12. Bluegrass has a real “top gun” mentality; it was invented by Bill Monroe in the late 1940s, with a strong influence of swing jazz, in the form of going around the circle and every player taking turns trying to outdo each other with their solos. In contrast, what is known as old time or old timey music now was burned into the public consciousness in the late 1920s in the golden age of 78 rpm recording before the influence of jazz. Modern groups that play old time music usually all play through the tune every repetition in unison; the emphasis is on the groove and the rhythm of the tune, rather than the abilities of the individual players.

    That being said, those kids are really, really good. Bluegrass players tend to be a very traditional, conservative lot, and teaching their young to play bluegrass is very important to most of them.

    Look up “The Anderson family” on youtube for an example, real nice kids and a nice family.
    Andy Alexis
    Piney Creek Weasels (old time)

  13. It’s not exactly bluegrass, but it can be pretty amazing to watch the junior fiddler competitions at an Old Time Fiddling competition in the US. It’s pretty cool that a few younger kids are getting the chance to learn and play “the old ways”.

    Oh yes and @ #5 Doggo…

    I really thought that your post was going to turn into something like a “Dear Penthouse” letter, but no.

  14. pesco @20: not offensive; I think they were just noting that virtuoso speed-picking like this is a longstanding and mainstream part of the bluegrass tradition, so to insiders, no comparison to other genres is needed.

    I’m no expert either but have gradually started listening to some bluegrass and bluegrass-related stuff in recent years. There is a lot of jaw-droppingly-cool music out there from some really amazing musicians, including quite a few youngsters. Anyone moved by this video would be well advised to investigate (as if you needed a further excuse to lose hours playing at youtube!)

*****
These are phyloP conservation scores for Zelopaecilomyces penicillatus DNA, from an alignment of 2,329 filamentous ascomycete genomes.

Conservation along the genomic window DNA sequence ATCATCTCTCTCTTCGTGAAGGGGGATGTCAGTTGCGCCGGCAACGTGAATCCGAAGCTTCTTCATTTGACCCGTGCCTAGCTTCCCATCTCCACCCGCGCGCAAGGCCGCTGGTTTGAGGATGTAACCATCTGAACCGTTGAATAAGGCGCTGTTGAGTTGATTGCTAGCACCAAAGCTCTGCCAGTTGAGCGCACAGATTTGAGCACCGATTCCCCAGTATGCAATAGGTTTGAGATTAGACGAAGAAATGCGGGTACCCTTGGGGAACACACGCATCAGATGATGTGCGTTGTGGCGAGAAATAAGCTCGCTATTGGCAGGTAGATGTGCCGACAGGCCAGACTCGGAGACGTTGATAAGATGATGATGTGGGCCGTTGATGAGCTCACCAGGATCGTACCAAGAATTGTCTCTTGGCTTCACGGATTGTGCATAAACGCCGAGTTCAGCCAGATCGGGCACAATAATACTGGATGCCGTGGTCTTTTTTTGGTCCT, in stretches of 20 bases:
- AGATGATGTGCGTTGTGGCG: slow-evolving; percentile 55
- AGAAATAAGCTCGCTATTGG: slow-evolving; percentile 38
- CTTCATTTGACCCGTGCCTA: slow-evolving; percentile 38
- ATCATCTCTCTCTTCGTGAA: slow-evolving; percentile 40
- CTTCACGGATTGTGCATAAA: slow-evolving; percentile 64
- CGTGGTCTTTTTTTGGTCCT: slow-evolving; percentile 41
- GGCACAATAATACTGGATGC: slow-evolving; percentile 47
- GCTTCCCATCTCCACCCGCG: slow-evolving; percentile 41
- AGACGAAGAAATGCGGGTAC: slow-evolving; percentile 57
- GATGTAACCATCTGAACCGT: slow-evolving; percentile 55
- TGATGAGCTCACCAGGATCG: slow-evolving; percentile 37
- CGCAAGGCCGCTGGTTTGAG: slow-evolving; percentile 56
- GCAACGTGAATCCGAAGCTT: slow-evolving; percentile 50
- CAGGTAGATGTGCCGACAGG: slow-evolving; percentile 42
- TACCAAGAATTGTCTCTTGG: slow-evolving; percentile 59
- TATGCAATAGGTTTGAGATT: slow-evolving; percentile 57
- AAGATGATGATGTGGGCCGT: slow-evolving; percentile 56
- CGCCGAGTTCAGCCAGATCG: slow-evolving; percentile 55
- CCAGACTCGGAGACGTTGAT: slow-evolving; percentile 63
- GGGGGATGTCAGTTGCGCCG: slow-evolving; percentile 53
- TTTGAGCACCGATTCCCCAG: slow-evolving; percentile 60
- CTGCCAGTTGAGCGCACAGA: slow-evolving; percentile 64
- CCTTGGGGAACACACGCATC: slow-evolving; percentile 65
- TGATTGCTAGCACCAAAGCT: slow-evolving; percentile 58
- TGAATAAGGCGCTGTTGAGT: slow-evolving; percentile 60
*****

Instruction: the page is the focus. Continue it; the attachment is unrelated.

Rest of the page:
15. @21 No matter how good you are at something, there’s a fetus on YouTube who’s better than you’ll ever be.

    This quote would have made my maximum rotation, but there was a better one made by a zygote on youtube.

    Damn the youth!

  16. @ Tony Moore:

    “i wish i could go back in time and tell myself that all those video games were not an investment in my future.”

    There are a few studies linking video game play to enhanced hand-eye coordination. I played video games throughout my youth, I still do, and I’m a competent (but by no means stellar) guitarist and pianist. Still, many of the best musicians I know play video games every day.

    But man – by the time that Etienne kid hits 30, he’s going to be the best mandolin player that ever walked the Earth.

  17. 1. Wow.

    2. That Etienne kid is fucking amazing.

    3. Wow.

    4. So is Greg. Wouldja look at the fingers on him? He’s gotta be part Asgard.

    5. Wow.

    6. There is no #6.

    7. Wow.

  18. Wow, the kid on the mando reminds me so much of Chris Thile. Nickel Creek’s live shows were absolutely sublime – Thile on the mando, their three-part harmonies, and the sly way they’d weave in covers of contemporary songs (seriously, their cover of “Toxic” is both awesome and hilarious).

  19. For anyone who’s interested in contemporary bluegrass, there’s two bands who haven’t been mentioned that I suggest you check out.

    First is the Yonder Mountain String Band. A lot of their stuff sounds similar to the style these kids are playing.

    The second is the Punch Brothers, led by Chris Thile who was already mentioned. I would almost describe them as “prog” bluegrass.